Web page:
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Engineering and testing RNA-circuits in cell-free systems

Lehr, François-Xavier (2021):
Engineering and testing RNA-circuits in cell-free systems. (Publisher's Version)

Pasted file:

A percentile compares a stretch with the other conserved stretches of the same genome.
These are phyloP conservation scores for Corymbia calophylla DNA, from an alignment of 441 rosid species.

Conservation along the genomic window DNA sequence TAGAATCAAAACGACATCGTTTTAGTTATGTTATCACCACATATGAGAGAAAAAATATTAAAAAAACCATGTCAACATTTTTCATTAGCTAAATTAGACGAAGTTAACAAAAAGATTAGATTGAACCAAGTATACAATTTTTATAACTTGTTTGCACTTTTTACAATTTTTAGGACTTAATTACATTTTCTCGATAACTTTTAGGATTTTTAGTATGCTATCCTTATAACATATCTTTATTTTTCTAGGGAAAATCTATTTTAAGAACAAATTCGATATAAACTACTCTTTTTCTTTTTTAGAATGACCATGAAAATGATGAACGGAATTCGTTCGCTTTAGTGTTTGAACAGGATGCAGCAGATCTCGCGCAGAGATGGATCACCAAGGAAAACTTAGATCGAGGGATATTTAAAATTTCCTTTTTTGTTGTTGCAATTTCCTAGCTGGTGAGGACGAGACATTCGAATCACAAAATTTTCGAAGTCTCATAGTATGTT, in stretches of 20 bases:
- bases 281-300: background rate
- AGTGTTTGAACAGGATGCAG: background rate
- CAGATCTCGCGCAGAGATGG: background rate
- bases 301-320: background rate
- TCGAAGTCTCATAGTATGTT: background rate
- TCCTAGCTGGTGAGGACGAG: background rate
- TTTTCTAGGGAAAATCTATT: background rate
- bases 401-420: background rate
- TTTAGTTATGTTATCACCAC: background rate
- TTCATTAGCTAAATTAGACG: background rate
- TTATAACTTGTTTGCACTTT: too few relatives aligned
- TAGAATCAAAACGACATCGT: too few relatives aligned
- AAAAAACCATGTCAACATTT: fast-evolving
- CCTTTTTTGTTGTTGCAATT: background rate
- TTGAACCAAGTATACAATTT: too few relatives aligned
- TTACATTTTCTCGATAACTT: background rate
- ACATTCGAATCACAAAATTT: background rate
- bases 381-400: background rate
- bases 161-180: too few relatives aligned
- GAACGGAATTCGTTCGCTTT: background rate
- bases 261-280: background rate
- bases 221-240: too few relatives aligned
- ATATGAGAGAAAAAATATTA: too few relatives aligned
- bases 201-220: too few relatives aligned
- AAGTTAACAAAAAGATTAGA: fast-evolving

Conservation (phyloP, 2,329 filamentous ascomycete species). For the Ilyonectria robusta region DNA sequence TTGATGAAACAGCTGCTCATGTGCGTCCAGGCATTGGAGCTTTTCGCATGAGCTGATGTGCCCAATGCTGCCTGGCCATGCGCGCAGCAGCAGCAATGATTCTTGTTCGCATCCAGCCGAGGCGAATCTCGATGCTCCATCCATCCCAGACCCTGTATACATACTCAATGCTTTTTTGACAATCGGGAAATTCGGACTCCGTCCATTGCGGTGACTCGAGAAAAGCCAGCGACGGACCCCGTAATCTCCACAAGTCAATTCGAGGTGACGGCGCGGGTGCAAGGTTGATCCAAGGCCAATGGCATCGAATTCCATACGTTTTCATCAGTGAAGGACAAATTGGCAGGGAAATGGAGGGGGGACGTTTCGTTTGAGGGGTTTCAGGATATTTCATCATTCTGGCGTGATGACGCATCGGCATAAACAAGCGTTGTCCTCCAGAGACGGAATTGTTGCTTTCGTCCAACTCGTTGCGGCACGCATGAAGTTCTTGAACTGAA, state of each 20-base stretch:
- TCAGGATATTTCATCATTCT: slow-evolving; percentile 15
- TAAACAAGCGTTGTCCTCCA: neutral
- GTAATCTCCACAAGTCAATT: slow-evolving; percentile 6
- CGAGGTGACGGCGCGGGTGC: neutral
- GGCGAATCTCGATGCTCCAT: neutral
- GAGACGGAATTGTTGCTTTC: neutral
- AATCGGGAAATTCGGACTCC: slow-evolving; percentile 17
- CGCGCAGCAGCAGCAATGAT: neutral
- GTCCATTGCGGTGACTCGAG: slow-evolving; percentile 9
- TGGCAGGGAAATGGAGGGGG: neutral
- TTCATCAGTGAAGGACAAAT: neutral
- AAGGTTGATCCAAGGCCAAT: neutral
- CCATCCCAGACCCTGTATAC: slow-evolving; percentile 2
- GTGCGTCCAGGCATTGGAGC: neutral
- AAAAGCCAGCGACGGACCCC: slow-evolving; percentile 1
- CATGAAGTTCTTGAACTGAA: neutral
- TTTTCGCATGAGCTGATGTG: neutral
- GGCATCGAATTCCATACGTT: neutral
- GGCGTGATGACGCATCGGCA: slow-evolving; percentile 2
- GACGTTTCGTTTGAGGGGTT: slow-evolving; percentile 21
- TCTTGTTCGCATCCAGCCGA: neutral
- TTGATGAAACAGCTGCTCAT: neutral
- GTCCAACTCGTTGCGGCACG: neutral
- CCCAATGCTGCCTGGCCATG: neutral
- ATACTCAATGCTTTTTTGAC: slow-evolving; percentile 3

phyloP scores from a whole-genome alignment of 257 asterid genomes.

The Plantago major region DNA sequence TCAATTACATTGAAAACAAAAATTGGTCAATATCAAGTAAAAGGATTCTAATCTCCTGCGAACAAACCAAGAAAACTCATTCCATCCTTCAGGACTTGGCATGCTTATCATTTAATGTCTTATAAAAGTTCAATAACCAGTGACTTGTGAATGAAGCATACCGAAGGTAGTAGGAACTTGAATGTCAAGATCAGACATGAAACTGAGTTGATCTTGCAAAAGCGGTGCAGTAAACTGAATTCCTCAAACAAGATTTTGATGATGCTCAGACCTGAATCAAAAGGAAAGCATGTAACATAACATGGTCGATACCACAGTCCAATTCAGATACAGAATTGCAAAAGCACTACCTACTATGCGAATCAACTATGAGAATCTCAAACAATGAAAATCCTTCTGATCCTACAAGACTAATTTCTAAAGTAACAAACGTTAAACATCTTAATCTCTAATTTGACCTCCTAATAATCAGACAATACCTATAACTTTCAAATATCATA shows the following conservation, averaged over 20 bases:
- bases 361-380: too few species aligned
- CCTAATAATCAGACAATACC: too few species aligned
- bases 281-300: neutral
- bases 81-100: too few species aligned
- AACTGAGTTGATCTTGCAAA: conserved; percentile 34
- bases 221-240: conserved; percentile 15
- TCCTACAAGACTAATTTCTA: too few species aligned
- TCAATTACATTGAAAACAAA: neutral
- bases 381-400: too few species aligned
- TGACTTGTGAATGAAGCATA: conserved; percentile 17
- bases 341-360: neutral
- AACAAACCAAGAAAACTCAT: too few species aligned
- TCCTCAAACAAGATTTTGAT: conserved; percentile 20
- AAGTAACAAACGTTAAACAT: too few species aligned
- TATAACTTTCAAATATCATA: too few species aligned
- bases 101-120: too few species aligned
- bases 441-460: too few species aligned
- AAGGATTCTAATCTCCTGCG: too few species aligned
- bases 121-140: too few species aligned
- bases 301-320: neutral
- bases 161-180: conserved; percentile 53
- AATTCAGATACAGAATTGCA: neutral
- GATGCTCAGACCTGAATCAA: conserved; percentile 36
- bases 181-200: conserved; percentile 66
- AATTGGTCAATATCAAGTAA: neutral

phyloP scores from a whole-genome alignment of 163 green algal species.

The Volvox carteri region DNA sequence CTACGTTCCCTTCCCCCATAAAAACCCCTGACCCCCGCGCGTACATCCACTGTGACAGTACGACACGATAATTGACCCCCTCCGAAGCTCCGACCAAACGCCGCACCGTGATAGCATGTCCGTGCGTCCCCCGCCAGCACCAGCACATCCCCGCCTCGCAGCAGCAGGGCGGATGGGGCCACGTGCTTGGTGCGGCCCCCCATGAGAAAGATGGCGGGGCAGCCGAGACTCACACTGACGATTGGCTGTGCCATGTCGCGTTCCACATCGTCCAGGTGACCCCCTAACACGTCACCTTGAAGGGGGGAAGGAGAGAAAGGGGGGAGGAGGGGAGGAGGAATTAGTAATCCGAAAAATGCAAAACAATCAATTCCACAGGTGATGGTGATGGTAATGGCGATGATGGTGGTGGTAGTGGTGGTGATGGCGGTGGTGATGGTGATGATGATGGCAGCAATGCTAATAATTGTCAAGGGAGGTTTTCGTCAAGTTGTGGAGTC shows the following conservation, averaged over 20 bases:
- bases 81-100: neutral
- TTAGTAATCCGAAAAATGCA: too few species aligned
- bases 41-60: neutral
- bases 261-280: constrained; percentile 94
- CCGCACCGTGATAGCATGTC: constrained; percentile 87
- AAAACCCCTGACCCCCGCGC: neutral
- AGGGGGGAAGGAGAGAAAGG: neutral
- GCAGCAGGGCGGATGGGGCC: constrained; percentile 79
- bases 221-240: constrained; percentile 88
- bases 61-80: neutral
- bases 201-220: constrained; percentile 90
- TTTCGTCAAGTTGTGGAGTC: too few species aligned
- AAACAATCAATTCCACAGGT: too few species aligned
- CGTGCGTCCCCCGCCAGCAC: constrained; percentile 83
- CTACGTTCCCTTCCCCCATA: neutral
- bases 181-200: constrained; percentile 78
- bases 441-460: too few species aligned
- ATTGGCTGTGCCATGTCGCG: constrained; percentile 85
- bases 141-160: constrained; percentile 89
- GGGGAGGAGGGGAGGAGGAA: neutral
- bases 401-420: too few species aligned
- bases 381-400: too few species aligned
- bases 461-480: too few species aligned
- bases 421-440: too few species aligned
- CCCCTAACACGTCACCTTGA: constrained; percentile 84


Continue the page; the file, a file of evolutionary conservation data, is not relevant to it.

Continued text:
Darmstadt, Technische Universität,
DOI: 10.26083/tuprints-00015408,
[Ph.D. Thesis]

Abstract